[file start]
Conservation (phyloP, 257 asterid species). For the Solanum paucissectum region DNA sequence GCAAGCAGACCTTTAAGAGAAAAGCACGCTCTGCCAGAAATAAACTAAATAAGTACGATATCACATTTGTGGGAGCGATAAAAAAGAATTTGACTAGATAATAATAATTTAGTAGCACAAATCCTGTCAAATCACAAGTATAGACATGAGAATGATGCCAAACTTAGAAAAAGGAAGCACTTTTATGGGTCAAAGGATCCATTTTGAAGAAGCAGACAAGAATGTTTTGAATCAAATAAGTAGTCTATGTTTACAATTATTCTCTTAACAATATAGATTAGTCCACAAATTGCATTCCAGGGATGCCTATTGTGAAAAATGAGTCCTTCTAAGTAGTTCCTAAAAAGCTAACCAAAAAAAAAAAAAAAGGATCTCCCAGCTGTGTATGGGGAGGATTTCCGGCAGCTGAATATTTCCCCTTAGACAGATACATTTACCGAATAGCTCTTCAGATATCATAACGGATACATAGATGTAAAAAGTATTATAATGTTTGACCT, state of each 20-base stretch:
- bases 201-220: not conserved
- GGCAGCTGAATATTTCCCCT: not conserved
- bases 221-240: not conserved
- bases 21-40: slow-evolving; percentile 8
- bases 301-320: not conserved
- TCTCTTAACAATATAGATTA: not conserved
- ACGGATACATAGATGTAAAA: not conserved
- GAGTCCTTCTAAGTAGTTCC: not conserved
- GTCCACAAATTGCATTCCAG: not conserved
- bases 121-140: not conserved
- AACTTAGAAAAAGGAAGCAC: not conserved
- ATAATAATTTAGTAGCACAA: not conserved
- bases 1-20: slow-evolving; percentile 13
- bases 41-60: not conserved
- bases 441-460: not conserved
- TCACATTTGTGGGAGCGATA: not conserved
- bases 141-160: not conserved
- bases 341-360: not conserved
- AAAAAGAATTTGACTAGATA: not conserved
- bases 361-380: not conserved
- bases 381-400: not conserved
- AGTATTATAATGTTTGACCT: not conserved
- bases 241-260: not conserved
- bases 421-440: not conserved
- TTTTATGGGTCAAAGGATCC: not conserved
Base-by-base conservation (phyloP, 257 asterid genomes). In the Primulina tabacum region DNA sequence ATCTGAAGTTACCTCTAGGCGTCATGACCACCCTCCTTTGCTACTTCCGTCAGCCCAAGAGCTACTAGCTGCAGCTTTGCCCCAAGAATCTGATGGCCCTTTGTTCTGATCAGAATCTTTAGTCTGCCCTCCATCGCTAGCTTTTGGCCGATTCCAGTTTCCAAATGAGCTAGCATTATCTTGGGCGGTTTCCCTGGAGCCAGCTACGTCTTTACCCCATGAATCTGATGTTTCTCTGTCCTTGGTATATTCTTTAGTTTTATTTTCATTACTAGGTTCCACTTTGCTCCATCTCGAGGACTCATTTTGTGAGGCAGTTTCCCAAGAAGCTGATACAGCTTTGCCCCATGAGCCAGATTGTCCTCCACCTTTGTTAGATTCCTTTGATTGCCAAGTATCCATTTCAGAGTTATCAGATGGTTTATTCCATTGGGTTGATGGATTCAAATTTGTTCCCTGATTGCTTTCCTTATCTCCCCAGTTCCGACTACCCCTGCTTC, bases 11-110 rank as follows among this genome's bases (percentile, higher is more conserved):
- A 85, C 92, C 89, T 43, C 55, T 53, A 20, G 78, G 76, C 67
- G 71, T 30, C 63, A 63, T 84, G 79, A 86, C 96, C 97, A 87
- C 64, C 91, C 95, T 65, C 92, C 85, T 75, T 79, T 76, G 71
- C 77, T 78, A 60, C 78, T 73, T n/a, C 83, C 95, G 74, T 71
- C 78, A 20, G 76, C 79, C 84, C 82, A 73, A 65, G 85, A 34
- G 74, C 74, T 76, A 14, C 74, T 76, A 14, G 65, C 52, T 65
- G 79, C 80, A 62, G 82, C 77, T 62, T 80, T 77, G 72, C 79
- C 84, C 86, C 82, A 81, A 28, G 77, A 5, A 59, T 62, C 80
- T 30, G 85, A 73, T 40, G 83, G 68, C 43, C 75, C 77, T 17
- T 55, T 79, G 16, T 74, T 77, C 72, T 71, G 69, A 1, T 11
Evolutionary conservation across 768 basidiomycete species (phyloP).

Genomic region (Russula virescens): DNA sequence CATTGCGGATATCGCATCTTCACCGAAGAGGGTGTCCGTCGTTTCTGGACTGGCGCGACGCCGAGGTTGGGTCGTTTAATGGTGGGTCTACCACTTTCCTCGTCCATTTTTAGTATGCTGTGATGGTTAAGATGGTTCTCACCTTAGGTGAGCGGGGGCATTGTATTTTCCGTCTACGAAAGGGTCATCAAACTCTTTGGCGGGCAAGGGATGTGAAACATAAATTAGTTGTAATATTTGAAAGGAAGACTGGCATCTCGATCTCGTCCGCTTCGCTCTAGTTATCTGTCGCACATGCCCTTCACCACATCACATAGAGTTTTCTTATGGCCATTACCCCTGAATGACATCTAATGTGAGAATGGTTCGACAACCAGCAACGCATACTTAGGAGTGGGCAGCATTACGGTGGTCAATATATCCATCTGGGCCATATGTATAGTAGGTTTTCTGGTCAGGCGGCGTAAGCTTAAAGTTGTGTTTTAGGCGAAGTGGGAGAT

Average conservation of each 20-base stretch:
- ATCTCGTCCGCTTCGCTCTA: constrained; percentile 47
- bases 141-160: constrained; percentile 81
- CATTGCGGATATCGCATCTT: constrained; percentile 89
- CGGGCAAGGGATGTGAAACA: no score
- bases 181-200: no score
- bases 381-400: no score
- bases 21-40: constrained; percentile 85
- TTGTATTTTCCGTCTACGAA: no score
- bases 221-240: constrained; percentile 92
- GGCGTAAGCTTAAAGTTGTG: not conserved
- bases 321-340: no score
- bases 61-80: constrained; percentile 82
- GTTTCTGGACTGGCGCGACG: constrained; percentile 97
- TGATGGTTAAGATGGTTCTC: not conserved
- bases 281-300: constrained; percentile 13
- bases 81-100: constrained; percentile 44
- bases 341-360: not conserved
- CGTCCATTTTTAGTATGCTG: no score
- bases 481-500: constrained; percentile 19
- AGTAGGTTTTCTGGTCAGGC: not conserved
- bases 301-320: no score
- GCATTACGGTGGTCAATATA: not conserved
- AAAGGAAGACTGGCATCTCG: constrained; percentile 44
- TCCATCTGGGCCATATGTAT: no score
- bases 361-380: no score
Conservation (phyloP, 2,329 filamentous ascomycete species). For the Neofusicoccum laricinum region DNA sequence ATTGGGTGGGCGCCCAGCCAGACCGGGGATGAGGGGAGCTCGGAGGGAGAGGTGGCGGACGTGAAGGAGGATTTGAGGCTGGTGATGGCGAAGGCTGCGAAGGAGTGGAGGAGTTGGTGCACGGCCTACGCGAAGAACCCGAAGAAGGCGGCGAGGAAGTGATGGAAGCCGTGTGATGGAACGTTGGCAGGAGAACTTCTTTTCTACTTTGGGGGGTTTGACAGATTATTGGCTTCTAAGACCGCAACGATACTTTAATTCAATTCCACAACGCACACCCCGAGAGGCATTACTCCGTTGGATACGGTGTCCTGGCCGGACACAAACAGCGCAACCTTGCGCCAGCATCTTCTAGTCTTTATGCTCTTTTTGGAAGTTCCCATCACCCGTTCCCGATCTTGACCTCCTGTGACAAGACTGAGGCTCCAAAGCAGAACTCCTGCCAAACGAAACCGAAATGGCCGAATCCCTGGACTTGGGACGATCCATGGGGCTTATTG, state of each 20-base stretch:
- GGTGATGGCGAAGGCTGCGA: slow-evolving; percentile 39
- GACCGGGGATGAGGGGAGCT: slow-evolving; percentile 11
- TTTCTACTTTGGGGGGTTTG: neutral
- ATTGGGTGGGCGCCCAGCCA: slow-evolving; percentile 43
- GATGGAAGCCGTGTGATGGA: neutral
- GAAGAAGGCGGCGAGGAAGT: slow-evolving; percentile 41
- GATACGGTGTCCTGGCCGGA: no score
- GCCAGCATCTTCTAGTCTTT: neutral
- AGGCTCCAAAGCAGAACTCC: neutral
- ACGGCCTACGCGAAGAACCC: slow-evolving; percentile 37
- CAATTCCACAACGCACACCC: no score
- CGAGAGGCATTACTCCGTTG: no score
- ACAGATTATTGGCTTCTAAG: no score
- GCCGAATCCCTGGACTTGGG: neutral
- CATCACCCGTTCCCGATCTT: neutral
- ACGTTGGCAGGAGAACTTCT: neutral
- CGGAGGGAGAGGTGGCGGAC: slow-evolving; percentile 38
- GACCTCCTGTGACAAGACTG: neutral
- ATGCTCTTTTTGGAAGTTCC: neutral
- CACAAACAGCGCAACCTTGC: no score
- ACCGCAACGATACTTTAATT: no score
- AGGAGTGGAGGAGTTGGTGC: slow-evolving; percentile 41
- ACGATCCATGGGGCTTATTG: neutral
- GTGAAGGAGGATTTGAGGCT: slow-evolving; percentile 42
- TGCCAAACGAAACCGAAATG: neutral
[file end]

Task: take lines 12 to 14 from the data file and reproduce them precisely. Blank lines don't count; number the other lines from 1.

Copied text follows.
- AACTTAGAAAAAGGAAGCAC: not conserved
- ATAATAATTTAGTAGCACAA: not conserved
- bases 1-20: slow-evolving; percentile 13